Abba — An Aramaic term literally meaning “the father”; it appears in the New Testament at Mark 14:36 (Jesus' address to God), Romans 8:15, and Galatians 4:6.
AD — Anno Domini, Latin for “year of our Lord”; a system of dating established ca. 526 by the monk Dionysius Exiguus (Dennis the Short), based on his estimate of when Jesus was born. See CE.
agape — A Greek term meaning “love”; used in the New Testament with the connotation of self-giving or divine love (in distinction to philos [brotherly love, friendship] and eros [sexual love]); the designation for the “love feast.”
Amora (pl. Amoraim) — Aramaic for “speaker”; the Amoraim were Rabbinic teachers ca. 200–400 CE (the generation after the Tannaim) who compiled the Babylonian and Palestinian Talmuds.
antitheses — The literary form “You have heard… but I say”; most famously recorded in the Sermon on the Mount (Matthew 6:21–48).
apocalyptic — From the Greek for “revelation” or “uncovering”; a type of literature, often ascribed to an ancient worthy, that speaks of heavenly secrets, is highly symbolic, and frequently has an eschatological focus (e.g., the Book of Revelation).
Apocrypha (New Testament) — Early Christian works (e.g., Acts of Paul and Thecla, Infancy Gospel of Thomas) consisting of Gospels, Acts, Letters, Apocalypses, and other genres usually ascribed to New Testament figures.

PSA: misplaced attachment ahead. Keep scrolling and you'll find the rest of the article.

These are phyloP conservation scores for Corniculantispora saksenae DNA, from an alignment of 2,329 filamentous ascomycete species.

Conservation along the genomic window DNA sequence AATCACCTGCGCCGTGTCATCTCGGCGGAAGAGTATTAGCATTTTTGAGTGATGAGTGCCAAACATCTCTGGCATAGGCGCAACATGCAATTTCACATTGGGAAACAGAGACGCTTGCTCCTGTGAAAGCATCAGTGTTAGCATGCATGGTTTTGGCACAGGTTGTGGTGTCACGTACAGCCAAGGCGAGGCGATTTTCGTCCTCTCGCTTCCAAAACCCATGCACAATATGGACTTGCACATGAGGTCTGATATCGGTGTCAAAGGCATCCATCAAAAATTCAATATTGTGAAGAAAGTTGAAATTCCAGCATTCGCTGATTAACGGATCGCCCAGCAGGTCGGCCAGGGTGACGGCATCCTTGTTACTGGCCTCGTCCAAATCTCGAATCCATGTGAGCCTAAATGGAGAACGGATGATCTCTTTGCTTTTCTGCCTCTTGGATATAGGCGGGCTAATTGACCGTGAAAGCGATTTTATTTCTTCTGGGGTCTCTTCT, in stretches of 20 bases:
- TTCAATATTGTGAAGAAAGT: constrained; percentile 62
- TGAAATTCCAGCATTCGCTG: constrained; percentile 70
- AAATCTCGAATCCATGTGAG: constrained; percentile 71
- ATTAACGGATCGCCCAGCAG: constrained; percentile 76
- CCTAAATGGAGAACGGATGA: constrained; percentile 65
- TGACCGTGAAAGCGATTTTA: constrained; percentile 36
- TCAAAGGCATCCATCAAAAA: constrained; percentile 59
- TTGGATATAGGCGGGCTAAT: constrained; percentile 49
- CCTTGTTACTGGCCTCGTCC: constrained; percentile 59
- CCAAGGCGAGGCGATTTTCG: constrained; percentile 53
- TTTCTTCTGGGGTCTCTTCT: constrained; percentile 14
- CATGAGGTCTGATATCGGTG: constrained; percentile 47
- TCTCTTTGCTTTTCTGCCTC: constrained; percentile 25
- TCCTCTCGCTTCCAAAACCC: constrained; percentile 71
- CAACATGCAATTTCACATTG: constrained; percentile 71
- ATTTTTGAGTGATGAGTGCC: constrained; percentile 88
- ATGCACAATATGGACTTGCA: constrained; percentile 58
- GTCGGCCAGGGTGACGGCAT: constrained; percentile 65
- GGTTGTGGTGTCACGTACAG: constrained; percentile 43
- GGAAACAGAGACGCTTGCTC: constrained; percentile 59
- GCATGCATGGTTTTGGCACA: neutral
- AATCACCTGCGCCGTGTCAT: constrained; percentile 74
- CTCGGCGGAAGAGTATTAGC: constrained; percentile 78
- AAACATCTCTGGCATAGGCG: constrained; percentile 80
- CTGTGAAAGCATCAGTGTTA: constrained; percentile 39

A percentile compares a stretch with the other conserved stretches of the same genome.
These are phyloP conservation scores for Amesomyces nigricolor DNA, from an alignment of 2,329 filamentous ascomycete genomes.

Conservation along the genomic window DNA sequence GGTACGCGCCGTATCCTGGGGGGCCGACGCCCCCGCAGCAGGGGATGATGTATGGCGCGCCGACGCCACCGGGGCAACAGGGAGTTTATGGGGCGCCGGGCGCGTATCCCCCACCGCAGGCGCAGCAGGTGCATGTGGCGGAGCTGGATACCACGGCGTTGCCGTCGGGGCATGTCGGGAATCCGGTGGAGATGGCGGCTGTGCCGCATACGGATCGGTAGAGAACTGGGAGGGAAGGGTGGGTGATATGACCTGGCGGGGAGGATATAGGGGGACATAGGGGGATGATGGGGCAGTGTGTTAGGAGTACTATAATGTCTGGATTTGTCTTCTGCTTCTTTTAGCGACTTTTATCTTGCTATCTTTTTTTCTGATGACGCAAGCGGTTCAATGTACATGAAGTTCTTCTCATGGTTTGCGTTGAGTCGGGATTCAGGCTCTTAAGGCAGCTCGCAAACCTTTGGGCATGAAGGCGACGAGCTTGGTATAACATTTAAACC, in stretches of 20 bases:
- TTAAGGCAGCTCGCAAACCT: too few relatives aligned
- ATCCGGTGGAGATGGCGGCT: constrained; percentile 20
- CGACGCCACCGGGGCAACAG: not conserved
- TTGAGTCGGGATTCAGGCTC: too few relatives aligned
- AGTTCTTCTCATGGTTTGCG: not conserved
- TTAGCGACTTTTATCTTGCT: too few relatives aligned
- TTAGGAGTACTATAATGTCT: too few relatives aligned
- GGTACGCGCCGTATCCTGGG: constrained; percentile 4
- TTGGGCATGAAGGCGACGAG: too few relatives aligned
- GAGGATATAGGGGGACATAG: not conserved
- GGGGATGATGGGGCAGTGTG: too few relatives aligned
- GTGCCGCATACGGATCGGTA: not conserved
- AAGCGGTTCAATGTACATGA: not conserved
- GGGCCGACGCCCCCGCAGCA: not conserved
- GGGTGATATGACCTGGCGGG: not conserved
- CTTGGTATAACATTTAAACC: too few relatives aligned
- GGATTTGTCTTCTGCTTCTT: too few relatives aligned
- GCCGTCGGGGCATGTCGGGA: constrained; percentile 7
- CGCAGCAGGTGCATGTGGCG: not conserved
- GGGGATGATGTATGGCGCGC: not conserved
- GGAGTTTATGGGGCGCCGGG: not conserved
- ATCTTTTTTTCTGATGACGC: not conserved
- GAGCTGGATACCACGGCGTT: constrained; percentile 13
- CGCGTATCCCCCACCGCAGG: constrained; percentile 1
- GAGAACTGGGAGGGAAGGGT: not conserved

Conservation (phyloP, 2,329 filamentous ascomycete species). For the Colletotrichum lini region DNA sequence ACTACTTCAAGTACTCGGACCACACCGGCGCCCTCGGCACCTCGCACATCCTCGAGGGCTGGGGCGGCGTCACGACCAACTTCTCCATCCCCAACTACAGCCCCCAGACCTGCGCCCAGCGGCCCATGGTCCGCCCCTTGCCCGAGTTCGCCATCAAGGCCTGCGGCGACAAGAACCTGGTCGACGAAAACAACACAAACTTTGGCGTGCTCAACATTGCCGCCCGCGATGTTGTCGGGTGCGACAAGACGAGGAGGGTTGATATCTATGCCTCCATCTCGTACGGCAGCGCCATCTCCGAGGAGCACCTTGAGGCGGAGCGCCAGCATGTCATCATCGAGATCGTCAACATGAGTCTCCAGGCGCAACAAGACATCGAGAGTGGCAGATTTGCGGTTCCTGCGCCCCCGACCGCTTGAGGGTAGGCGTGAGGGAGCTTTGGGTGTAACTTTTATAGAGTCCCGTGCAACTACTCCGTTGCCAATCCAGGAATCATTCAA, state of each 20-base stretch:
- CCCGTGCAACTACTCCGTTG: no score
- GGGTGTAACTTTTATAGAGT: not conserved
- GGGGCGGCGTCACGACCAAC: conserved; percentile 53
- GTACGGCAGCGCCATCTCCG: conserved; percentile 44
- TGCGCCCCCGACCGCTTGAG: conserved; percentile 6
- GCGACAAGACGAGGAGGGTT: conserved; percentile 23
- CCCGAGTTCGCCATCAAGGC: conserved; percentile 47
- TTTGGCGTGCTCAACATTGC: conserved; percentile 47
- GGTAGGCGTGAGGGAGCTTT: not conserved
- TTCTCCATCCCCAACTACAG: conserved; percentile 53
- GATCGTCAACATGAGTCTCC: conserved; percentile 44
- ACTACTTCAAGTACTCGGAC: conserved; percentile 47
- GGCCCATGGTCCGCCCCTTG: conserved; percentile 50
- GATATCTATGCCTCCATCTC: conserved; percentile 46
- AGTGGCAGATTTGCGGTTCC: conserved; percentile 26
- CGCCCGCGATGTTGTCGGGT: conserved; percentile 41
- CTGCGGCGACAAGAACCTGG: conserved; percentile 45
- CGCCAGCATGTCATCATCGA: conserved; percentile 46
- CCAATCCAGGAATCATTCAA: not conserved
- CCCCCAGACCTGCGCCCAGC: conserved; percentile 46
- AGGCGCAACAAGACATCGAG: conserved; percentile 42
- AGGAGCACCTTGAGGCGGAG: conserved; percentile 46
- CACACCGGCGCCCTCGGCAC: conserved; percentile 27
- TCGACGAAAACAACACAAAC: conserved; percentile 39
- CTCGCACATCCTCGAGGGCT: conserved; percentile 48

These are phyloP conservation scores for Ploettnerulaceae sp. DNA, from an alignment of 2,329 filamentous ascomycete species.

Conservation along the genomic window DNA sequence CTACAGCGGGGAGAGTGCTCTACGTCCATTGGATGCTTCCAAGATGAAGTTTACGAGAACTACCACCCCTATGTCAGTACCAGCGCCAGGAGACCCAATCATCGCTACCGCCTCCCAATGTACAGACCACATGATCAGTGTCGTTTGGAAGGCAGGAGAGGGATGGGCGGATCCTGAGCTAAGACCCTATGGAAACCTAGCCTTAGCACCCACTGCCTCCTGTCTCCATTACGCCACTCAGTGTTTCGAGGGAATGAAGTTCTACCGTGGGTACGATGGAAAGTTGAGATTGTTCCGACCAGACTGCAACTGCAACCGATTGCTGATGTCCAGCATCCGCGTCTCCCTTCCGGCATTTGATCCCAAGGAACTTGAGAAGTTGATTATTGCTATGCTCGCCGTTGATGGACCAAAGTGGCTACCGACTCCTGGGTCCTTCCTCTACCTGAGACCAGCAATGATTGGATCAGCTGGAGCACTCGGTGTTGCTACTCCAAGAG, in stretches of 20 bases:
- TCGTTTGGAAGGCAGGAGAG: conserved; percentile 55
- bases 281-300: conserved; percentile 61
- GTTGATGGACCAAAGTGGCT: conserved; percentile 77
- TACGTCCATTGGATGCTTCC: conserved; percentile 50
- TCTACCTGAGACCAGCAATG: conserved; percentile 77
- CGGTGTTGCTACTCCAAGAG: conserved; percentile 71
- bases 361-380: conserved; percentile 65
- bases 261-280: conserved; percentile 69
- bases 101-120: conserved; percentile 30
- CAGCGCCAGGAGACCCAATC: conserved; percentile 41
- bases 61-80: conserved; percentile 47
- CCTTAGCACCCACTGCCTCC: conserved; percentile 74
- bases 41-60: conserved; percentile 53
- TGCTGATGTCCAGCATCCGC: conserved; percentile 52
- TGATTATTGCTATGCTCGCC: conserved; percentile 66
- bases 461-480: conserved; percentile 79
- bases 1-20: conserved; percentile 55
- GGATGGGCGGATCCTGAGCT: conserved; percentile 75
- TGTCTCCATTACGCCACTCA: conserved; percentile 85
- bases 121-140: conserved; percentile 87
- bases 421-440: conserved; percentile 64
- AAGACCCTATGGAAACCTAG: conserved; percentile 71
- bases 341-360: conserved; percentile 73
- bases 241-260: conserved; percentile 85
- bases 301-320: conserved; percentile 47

Apocrypha (Old Testament) — From the Greek for “hidden”; a term designating the books (e.g., 1 Maccabees, Judith, Wisdom of Solomon) written by Jews during Hellenistic and Roman times (ca. 200 BCE–100 CE), included in the LXX, and which became canonical for Catholic and Orthodox Christianity. See also Deuterocanonical Texts.
apostle — From the Greek for “sent out”; used by the church to designate Jesus' twelve select disciples (so Luke), as well as others (e.g., Paul, Junia) who proclaimed the Christian message.
Apostles' Creed — A formal statement consisting of twelve articles of Christian belief traditionally ascribed to the Twelve Apostles although a product of the second- and third-century church; the title first appears in the writings of Ambrose (ca. 390).
apotheosis — From the Greek for “from” (apo) and “god” (theos); the elevation of a human being into a deity.
Aqedah (sometimes Akedah) — Hebrew for “binding” (of Isaac); the account in Genesis 22 of the divine command to Abraham that he sacrifice his son Isaac.